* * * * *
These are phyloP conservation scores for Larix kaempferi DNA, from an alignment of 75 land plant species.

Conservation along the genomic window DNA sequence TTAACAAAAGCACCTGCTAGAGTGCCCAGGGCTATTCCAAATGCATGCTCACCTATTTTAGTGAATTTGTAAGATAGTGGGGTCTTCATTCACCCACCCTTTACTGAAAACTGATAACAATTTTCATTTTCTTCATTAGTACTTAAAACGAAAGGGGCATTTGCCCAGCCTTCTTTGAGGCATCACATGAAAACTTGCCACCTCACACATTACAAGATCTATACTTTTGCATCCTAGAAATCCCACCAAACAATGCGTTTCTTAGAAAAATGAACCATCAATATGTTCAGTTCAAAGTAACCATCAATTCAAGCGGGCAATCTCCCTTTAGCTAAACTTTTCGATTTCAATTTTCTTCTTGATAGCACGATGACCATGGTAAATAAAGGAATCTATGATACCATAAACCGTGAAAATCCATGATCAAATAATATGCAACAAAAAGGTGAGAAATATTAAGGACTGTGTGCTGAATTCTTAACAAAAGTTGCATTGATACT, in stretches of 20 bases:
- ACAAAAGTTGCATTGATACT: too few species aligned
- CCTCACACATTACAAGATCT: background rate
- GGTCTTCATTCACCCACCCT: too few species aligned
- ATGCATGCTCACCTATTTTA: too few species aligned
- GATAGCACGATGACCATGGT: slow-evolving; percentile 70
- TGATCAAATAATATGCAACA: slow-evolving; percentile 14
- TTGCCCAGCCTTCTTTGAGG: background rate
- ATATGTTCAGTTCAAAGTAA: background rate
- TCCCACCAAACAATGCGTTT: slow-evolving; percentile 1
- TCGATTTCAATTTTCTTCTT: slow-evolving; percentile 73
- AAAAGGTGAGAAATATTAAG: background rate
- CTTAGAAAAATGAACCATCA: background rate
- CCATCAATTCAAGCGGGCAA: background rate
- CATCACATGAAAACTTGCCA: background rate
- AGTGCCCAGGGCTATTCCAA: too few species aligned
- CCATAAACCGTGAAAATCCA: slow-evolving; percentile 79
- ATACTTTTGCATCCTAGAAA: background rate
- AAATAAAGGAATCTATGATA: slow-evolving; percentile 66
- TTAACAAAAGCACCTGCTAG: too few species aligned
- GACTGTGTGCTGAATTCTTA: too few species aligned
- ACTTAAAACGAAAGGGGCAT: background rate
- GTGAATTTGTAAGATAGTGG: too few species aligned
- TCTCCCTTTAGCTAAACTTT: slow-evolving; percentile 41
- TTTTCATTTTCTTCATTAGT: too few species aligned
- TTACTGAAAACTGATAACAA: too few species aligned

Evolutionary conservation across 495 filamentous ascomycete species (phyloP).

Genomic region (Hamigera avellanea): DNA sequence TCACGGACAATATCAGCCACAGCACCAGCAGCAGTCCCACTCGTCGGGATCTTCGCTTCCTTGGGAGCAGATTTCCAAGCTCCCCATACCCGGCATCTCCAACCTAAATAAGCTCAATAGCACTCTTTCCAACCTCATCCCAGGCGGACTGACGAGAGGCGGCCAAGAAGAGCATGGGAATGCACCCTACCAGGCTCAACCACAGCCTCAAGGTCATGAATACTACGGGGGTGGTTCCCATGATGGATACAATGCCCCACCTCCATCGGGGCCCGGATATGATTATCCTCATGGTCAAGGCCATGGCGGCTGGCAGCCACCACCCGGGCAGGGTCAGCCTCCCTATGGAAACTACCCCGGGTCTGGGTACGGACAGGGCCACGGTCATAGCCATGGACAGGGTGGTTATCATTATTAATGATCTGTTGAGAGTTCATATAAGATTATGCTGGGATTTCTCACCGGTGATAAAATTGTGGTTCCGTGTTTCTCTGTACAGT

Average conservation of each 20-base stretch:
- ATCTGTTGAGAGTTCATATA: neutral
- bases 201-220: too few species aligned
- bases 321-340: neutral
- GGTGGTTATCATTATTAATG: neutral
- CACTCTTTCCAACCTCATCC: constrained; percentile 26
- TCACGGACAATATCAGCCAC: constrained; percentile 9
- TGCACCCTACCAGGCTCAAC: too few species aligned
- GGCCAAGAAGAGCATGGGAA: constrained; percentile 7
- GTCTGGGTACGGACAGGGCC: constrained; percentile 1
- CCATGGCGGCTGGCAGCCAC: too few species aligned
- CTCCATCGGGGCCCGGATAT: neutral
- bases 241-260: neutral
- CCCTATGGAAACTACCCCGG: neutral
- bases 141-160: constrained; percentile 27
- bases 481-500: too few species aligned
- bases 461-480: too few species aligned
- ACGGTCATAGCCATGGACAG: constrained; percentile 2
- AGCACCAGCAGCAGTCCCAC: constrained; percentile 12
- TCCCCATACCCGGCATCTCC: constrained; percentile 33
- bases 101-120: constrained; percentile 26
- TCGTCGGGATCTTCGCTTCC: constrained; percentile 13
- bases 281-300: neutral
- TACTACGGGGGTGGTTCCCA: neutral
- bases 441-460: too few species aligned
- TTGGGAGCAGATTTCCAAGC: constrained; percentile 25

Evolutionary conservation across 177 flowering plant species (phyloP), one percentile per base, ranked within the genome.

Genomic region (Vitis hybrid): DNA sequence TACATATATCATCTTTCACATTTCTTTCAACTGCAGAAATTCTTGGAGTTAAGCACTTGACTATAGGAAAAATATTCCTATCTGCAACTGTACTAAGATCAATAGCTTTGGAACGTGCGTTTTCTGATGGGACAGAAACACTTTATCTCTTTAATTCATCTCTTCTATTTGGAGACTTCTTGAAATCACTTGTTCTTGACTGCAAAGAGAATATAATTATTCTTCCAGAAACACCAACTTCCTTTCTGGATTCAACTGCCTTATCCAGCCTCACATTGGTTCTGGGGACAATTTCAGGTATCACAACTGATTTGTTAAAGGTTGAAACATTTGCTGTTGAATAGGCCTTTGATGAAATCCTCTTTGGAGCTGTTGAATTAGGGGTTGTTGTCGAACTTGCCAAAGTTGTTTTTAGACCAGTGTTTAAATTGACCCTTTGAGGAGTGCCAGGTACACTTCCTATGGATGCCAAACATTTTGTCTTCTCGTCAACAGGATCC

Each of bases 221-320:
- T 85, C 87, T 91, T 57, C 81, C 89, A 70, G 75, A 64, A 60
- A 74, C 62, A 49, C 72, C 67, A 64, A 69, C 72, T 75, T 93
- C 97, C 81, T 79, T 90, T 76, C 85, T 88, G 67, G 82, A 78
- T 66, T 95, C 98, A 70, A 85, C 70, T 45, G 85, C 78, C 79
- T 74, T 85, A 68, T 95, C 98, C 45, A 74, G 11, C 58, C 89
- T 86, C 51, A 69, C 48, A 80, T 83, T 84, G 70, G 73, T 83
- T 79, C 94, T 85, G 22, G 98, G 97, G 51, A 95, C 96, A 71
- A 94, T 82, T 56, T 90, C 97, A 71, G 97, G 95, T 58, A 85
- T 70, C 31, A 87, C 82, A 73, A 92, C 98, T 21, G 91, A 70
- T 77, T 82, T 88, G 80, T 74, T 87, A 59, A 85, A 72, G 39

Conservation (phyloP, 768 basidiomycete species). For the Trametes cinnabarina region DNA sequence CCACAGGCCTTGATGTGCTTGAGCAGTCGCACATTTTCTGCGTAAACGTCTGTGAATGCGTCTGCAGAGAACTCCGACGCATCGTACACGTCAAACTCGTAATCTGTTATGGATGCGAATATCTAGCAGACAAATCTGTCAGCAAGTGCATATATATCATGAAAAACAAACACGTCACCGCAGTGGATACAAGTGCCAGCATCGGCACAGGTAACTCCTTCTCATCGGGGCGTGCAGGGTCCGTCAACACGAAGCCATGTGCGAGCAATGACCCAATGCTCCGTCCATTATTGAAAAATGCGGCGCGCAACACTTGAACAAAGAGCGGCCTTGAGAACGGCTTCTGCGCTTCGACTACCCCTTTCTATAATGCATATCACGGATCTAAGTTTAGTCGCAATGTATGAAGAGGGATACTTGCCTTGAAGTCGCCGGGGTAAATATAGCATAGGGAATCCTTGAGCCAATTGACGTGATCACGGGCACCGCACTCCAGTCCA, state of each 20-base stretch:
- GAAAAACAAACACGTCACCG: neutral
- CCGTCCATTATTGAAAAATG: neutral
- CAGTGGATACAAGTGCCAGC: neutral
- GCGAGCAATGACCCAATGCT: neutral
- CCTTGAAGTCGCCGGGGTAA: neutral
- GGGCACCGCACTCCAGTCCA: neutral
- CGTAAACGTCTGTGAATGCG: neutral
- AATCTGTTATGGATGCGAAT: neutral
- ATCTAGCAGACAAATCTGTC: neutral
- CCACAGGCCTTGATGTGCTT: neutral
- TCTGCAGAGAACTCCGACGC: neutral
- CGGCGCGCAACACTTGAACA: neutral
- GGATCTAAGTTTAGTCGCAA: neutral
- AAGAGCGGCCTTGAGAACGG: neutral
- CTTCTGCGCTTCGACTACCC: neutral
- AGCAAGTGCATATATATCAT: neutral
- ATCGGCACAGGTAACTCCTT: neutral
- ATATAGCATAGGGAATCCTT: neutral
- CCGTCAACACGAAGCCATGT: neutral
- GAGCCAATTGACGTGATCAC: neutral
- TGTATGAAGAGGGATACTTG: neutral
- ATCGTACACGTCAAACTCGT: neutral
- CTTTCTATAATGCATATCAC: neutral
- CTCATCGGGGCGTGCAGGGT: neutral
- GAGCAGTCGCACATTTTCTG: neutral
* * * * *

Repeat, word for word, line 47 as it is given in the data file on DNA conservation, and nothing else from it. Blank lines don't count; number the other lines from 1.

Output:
- ACGGTCATAGCCATGGACAG: constrained; percentile 2